What is the topic of this study?

Advanced bowel cancers are becoming increasingly common. Such tumours involve multiple organs in the pelvic area and have often been heavily pre-treated with radiotherapy or chemotherapy. Removing multiple organs (e.g. the bladder, rectum, anus, womb, and ovaries) due to advanced cancers is known as pelvic exenteration, and is often the only possibility of cure for these patients.

Exenteration surgery might also remove bone, nerves, blood vessels and pelvic floor muscles leaving behind a large empty space previously filled with these structures. This space can then fill with fluid, and other organs, such as the small intestine, that are not usually found in the pelvis. If the fluid becomes infected it can cause serious illness, wounds to breakdown, or result in abnormal links within the bowel resulting in intestinal failure. These processes form the empty pelvis syndrome, and nearly half of patients having a pelvic exenteration will suffer at least some problems due to it. Empty pelvis syndrome can cause serious long-term complications or even death.

Surgeons will often try to reconstruct and ‘fill’ the empty pelvis with tissues taken from elsewhere in the body or using biological implants. These techniques all have benefits and risks, but currently no one knows which technique is best. If the consequences of the empty pelvis syndrome were consistently reduced, then this surgery would become safer, and potentially more patients could benefit from these life-saving operations.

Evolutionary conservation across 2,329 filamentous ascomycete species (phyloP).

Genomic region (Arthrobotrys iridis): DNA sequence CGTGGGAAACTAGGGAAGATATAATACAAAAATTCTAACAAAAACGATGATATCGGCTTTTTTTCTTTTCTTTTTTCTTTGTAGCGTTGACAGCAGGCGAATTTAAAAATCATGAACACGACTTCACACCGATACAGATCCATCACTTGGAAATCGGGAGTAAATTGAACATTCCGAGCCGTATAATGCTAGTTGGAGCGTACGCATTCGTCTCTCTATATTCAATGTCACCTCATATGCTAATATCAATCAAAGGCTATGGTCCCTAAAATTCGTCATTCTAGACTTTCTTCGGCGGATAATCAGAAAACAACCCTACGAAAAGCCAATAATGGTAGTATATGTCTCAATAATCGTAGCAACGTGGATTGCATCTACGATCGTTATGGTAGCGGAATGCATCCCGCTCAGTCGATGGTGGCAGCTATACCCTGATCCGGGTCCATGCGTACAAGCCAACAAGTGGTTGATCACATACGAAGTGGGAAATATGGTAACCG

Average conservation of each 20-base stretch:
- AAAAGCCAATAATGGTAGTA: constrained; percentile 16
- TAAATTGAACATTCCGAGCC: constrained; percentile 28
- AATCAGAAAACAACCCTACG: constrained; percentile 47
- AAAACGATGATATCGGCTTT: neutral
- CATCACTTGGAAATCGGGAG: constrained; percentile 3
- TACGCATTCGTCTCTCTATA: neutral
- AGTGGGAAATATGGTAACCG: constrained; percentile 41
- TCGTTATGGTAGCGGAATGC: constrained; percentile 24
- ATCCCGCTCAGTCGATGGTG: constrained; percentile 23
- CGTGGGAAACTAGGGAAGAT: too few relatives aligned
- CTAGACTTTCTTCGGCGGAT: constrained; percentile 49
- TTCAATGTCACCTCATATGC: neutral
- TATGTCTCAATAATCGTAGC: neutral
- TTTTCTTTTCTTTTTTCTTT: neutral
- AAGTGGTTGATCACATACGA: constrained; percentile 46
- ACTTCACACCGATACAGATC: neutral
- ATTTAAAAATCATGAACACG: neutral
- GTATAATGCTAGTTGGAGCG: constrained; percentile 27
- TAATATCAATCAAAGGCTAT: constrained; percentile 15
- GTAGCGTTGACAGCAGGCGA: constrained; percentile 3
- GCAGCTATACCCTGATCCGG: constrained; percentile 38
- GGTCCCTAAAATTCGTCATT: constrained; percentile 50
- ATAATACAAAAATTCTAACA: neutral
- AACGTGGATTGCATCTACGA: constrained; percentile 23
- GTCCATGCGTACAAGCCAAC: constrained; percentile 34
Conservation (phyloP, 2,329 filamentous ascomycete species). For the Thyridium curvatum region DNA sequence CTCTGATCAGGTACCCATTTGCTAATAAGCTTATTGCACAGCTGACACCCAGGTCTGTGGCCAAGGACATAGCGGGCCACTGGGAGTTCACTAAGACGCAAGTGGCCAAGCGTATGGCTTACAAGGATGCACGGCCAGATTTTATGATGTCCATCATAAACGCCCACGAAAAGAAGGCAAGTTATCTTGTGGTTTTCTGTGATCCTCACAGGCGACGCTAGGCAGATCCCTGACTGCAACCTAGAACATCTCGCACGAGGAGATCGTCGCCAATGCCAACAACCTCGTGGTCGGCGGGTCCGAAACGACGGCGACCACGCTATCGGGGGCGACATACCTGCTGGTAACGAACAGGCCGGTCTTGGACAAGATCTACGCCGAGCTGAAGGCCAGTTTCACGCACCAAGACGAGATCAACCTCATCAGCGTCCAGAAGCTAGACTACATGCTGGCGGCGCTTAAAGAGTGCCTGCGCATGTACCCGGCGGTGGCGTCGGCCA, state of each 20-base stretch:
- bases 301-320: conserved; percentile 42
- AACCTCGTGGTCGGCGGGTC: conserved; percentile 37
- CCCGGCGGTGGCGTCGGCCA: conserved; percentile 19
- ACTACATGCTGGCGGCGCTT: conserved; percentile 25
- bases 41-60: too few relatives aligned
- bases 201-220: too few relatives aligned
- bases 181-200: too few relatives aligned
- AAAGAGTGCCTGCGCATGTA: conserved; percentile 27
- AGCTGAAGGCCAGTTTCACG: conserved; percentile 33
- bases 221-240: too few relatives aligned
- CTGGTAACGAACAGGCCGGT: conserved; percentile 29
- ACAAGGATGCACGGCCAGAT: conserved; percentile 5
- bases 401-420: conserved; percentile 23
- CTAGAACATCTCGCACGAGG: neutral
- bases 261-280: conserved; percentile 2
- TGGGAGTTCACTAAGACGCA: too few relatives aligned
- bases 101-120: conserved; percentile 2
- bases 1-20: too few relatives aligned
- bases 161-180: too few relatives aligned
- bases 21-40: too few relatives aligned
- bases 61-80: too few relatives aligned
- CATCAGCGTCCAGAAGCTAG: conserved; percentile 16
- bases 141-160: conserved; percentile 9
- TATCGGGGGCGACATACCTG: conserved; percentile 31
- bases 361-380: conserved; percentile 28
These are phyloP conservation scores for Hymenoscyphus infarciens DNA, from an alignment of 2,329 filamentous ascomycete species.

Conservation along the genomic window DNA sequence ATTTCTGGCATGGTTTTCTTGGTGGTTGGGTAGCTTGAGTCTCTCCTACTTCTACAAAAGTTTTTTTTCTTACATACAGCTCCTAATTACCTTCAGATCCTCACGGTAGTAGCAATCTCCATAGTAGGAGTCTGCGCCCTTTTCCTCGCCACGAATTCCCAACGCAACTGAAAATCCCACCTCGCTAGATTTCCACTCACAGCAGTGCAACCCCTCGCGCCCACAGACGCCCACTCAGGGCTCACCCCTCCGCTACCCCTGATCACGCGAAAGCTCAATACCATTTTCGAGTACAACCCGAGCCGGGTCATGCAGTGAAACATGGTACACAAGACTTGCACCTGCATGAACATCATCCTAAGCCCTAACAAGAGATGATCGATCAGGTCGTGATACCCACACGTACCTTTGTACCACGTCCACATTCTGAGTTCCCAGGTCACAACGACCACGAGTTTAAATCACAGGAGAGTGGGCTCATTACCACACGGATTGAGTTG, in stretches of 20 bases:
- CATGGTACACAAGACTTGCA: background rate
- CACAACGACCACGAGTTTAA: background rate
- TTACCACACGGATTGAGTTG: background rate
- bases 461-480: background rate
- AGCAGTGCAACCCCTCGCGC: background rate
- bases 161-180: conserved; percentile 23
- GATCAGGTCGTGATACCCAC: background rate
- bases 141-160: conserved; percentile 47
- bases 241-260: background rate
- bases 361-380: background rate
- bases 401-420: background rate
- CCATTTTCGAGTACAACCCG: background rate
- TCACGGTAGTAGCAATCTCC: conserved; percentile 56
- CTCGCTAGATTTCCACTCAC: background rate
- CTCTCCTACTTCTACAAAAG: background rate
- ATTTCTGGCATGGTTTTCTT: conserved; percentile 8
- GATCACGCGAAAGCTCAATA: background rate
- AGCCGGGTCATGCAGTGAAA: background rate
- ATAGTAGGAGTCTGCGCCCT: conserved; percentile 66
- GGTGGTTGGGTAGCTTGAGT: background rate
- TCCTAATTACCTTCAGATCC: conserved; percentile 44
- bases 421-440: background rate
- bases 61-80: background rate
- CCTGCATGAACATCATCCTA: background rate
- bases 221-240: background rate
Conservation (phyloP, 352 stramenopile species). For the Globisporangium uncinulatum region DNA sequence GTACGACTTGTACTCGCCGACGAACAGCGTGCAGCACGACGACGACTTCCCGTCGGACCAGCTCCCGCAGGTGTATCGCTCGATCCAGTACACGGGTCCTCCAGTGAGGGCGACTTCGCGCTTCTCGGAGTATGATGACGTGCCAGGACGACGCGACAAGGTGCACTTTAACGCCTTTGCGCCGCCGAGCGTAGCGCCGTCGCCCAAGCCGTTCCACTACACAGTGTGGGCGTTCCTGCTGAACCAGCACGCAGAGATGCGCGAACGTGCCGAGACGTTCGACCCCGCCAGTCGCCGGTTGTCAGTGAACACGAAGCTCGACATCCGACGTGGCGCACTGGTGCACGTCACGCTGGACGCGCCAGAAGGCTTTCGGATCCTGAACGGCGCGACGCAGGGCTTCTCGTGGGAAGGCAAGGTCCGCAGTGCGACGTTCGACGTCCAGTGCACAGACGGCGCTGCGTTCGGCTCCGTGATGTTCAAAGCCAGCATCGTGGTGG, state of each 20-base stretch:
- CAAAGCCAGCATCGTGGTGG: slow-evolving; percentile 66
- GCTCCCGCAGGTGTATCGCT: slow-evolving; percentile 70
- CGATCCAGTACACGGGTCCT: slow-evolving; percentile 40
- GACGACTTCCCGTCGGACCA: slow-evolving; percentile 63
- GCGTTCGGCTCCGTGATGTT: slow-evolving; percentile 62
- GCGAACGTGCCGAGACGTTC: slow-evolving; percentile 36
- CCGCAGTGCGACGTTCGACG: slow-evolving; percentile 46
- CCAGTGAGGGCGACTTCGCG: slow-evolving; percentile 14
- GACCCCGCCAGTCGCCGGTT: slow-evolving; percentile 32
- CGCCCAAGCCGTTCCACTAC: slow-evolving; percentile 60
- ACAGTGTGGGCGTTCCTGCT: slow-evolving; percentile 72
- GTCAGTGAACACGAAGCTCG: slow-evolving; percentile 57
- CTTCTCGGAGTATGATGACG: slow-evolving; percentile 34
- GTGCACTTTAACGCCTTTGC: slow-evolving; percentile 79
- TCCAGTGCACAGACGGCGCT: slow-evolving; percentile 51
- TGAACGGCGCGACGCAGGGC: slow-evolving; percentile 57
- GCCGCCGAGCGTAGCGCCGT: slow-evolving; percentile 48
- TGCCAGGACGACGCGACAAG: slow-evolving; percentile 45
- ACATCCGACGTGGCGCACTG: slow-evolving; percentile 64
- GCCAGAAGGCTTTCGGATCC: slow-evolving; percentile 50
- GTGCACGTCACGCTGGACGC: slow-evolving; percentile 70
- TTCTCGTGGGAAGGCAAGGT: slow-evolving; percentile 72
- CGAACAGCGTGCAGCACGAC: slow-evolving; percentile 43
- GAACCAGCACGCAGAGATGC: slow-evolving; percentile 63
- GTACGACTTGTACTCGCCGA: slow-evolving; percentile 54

What are the aims of this study?

This project is being carried out by an early career researcher and is supported by The PelvEx Collaborative. The PelvEx Collaborative is an international organisation of healthcare professionals from across five continents that provide specialist pelvic exenteration surgery. This research project has two parts, the first part is to define the empty pelvis syndrome and to agree a core outcome dataset to be improve future research into the empty pelvis syndrome.

A core outcome dataset is an agreed, standardised set of end results that should always be collected in a specific area of healthcare research, this makes future research more consistent and improves its quality. You can watch a video here (https://www.youtube.com/watch?v=g1MZi2mzK1U&t=3s) that explains more about core outcome datasets. Patients are essential stakeholders in this research, and obtaining their perspective is vital. The first part of the project has been co-designed with patients and will include patient representatives and gather patient views by online voting and both virtual and face-to-face meetings.

The second part is to use the newly defined core outcome dataset to undertake an international study to better understand the impact this condition is having across the world through The PelvEx Collaborative. This will include an assessment of techniques used to fill the pelvis, and will produce the best quality evidence currently available to then guide international exenteration teams on how to reduce complications from the empty pelvis syndrome.

The research team

Mr Charles West, a Colorectal Surgery Research Fellow and PhD student at Southampton General Hospital, is leading this study.

Listen to Charles speak about his research with a patient on our podcast “Can I Butt In”.